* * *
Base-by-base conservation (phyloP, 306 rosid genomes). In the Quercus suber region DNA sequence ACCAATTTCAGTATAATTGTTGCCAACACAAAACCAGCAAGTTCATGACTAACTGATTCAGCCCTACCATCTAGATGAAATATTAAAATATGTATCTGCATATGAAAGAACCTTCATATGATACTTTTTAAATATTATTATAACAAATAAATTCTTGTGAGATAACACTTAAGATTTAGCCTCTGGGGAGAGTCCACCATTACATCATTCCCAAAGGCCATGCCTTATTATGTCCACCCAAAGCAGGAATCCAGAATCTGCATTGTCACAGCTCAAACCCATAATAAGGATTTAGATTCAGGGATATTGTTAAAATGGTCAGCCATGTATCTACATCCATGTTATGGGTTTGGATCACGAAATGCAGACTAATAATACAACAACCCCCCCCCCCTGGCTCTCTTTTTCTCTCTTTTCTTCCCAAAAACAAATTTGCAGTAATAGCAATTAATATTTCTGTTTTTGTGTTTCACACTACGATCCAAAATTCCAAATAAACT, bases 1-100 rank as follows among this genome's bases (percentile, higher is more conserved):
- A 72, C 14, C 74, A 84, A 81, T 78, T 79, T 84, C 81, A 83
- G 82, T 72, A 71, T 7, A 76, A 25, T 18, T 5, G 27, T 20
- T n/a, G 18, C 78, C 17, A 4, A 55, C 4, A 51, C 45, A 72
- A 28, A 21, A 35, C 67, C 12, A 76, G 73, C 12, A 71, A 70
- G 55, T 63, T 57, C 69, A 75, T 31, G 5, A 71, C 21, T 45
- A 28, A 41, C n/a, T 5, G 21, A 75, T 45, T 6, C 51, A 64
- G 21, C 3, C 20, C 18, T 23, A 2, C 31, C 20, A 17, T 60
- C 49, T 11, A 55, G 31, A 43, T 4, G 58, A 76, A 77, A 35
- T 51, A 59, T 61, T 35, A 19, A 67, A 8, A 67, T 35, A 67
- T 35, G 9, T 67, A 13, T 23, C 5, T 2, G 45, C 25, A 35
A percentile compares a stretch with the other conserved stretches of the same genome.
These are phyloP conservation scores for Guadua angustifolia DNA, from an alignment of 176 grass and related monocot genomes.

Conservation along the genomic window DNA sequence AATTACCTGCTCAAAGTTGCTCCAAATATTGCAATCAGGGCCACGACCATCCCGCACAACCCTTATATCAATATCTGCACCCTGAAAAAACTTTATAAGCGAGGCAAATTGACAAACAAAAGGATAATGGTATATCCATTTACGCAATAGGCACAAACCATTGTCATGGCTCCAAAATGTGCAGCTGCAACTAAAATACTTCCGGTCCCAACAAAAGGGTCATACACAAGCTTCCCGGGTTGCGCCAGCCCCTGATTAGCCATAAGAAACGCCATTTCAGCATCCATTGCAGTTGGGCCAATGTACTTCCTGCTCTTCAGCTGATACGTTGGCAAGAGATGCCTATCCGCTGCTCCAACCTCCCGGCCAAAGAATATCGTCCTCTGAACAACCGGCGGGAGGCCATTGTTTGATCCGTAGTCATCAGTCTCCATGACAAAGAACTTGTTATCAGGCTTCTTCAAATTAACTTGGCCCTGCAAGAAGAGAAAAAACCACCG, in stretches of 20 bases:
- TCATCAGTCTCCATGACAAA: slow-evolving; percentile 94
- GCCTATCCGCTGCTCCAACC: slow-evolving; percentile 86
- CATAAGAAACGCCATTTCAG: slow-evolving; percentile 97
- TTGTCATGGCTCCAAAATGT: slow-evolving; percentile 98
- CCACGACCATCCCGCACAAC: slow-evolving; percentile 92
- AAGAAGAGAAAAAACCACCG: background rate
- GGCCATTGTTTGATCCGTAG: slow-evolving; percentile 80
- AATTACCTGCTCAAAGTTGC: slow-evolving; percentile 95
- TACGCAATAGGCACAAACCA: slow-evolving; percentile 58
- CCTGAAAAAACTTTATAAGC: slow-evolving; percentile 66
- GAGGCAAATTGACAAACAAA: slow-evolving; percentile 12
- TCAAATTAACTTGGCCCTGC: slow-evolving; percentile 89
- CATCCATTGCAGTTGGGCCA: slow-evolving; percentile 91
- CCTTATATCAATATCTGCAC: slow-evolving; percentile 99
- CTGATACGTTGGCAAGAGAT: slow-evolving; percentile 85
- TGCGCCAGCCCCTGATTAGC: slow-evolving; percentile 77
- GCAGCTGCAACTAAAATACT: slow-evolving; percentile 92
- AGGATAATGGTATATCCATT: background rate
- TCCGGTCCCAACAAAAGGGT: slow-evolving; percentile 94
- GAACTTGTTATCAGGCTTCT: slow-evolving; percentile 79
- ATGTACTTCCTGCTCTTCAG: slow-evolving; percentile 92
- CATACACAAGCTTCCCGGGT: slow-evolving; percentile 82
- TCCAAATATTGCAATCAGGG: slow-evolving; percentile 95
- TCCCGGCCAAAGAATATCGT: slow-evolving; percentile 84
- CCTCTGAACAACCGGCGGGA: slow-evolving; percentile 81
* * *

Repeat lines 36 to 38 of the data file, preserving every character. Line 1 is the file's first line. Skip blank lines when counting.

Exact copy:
- CATACACAAGCTTCCCGGGT: slow-evolving; percentile 82
- TCCAAATATTGCAATCAGGG: slow-evolving; percentile 95
- TCCCGGCCAAAGAATATCGT: slow-evolving; percentile 84